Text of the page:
Public schools offered religious education, particularly Christian education, but did not require it. The government subsidized private schools, most of which were affiliated with either Christian or Muslim organizations.
The government observes two religious holidays as national holidays: Fast and Prayer Day and Christmas. The government mandated that public businesses and markets, including Muslim businesses and shops, remain closed on Sundays and Christmas. There was no legal requirement to excuse Muslims from employment or classes for Friday prayers, although some employers did so.
There were no reports of abuses of religious freedom; however, there were allegations that applications for citizenship and residency from Mandingos and Fulas, both Muslim majority groups, received greater scrutiny than those from members of other indigenous tribes because of fears that they may be illegal entrants from neighboring Guinea.
Although the government required that all religious groups register their articles of confederation, registration was routine and there were no reports the process was burdensome or discriminatory.
During the year, the government continued repairing religious sites, including two mosques, three churches, and a Catholic school that were targeted and damaged during the February 26, 2010 violence between the predominantly Christian Lormas and predominantly Muslim Mandingos in Lofa County. The government encouraged discussions between the two groups to further dissipate tensions.
Some Muslim leaders believed certain Islamic holy days should also be observed as national holidays. The government did not address concerns by Muslim leaders of the requirement that businesses and shops remain closed on Sundays and Christmas. Leaders have unsuccessfully brought this issue before the National Legislature and the Supreme Court.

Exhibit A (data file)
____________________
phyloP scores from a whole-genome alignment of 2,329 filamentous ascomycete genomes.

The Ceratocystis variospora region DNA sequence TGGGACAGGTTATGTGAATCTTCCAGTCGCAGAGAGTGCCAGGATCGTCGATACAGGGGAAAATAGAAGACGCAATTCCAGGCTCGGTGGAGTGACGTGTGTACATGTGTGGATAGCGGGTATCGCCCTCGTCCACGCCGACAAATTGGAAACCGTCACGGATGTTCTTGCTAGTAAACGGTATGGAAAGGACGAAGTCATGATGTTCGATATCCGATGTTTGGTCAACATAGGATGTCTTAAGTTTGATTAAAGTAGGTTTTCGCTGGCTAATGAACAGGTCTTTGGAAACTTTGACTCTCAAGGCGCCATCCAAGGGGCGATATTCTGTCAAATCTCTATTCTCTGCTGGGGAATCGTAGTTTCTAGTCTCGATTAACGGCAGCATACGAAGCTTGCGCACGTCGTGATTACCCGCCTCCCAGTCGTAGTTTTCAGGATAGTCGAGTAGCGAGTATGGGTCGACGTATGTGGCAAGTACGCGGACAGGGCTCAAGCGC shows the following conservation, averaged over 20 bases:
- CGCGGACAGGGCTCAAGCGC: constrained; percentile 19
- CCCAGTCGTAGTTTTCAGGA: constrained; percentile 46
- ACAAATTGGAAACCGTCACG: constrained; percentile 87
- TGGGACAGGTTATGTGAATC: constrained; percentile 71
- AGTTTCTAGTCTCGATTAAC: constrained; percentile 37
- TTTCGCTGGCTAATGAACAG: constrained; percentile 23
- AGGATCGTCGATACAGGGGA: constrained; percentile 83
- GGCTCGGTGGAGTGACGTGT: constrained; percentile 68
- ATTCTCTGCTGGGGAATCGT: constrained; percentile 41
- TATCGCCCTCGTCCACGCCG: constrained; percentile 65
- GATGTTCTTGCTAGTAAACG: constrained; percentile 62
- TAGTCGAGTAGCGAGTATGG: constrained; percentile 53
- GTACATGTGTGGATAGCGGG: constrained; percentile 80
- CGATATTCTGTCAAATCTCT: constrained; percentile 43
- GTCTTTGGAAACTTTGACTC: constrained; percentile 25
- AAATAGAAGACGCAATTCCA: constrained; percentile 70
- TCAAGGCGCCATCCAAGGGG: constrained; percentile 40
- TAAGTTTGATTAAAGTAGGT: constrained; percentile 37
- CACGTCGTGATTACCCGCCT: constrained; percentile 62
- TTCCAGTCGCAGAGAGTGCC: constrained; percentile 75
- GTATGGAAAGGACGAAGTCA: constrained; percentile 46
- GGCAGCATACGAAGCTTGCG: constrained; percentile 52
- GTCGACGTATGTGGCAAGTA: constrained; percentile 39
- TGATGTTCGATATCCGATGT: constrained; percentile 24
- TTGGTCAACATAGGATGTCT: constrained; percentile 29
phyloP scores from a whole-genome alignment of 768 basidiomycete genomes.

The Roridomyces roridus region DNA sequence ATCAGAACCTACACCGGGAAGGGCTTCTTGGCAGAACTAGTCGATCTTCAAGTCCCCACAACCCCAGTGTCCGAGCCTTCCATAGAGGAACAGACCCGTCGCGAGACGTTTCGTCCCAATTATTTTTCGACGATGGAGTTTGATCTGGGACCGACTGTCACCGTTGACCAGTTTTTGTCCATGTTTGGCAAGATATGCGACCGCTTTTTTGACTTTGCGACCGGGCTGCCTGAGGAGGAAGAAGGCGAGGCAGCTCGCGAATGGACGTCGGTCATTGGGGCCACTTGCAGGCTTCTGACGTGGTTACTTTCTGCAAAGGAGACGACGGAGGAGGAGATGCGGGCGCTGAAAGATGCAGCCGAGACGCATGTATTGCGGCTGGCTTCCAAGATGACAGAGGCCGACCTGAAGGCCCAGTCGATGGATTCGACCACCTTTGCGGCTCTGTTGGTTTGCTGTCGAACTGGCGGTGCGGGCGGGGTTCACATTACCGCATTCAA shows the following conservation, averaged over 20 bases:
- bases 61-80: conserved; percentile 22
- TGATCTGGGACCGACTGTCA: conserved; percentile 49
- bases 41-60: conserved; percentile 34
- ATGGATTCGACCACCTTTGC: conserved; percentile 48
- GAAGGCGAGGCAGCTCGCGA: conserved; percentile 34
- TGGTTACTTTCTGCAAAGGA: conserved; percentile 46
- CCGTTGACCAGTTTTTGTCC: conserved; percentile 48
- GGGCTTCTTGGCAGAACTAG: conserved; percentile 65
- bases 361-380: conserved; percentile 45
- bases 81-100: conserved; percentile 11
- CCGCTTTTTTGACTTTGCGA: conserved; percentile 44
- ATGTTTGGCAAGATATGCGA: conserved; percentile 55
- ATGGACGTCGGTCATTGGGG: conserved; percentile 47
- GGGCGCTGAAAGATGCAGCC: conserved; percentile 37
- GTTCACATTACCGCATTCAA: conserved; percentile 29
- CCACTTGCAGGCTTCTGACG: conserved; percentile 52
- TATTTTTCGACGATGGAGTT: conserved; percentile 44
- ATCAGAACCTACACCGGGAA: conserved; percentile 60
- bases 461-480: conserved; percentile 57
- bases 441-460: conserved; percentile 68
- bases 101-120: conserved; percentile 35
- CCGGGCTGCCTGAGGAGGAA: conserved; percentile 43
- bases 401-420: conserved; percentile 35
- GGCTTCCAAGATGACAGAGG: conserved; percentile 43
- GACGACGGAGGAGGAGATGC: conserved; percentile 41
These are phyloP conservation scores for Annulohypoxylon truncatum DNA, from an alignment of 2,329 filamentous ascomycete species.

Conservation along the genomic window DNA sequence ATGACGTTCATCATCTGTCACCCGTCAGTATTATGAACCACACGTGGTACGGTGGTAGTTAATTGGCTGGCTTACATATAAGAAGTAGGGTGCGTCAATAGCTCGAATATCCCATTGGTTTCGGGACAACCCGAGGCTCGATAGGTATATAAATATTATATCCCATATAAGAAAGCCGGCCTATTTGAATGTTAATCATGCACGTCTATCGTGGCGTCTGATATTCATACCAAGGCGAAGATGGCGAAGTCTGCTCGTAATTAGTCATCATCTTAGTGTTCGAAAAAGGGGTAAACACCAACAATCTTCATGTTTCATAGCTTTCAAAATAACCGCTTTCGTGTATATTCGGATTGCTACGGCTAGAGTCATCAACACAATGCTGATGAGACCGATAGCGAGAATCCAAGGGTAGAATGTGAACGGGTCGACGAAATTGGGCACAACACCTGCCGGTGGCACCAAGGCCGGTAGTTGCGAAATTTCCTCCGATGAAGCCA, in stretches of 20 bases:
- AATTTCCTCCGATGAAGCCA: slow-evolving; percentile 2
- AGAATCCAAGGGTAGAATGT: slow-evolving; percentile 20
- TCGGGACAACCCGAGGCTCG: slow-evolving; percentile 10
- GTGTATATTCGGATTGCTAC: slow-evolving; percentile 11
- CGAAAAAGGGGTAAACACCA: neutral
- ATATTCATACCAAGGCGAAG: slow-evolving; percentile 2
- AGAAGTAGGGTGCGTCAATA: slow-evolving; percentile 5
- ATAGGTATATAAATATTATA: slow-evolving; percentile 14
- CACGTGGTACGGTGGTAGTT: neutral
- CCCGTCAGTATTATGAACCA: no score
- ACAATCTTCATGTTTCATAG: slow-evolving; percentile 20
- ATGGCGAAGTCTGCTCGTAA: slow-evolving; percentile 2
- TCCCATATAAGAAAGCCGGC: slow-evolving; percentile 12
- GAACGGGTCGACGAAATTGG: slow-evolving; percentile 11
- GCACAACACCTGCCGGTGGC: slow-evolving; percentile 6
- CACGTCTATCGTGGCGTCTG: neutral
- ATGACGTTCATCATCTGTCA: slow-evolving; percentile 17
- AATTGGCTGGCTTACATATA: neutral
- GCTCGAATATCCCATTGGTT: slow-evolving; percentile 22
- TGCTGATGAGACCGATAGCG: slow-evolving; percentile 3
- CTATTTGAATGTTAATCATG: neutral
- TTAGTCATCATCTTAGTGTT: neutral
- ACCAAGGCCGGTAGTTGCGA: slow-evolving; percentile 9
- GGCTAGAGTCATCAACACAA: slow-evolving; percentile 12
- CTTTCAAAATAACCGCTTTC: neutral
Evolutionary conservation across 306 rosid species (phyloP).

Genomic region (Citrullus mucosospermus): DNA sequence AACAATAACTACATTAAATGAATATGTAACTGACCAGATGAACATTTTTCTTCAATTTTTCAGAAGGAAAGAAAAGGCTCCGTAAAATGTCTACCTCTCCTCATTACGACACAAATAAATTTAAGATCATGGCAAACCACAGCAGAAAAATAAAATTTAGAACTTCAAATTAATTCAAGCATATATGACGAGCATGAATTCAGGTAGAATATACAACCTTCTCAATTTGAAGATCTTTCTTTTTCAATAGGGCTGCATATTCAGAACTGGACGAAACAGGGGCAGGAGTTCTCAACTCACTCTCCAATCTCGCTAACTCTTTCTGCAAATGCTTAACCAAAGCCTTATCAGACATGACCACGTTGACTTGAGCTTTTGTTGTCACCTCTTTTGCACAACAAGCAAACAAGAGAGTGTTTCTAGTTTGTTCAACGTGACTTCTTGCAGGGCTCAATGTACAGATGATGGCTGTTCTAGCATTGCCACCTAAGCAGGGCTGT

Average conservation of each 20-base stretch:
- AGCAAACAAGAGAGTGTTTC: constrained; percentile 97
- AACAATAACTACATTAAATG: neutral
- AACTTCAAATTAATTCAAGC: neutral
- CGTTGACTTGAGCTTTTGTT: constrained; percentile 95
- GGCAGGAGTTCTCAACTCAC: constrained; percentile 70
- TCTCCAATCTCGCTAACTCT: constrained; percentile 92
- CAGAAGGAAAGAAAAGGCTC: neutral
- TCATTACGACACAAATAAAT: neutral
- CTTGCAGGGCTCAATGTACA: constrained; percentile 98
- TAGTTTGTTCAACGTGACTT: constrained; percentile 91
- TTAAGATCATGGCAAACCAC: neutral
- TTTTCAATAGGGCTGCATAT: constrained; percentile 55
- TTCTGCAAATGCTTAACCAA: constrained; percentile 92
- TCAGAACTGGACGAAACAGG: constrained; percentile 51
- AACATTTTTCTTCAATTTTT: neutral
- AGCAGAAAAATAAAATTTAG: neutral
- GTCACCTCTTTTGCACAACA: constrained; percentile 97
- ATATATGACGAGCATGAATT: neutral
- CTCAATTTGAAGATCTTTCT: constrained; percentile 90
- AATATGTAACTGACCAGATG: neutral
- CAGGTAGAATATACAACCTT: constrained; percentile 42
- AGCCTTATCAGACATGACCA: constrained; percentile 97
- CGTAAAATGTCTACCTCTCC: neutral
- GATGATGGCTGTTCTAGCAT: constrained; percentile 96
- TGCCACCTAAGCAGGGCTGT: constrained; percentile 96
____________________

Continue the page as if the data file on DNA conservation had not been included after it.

Section III. Status of Societal Respect for Religious Freedom
There were some reports of societal abuses or discrimination based on religious affiliation, belief, or practice. Because ethnicity and religion are often inextricably linked, it is difficult to categorize many incidents specifically as ethnic or religious intolerance.
Lingering tensions in the aftermath of the February 2010 violence between Christian Lormas and Muslim Mandingos in Lofa County dissipated after organizations worked to encourage discussion between the two groups. The Inter-Religious Council of Liberia (IRCL) promoted dialogue among various religious communities. The IRCL has an office in Lofa County that continued to work specifically on interreligious and interethnic issues.
There were reports of ritualistic killings from all parts of the country. These killings are believed to bestow power onto those conducting the ritual. Though many feared and criticized the practice, lack of community cooperation and credible witnesses generally hampered investigations.
Section IV. U.S. Government Policy
The U.S. government continued to engage the government and civil society on religious freedom and tolerance issues as part of its ongoing engagement to promote human rights and reconciliation. Public diplomacy efforts were a strong component of this engagement and included an iftar (evening meal during Ramadan), a special iftar for youth, visits to religious institutions, meetings with religious leaders, and sponsorship of Liberian leaders for the International Visitor Leadership Program.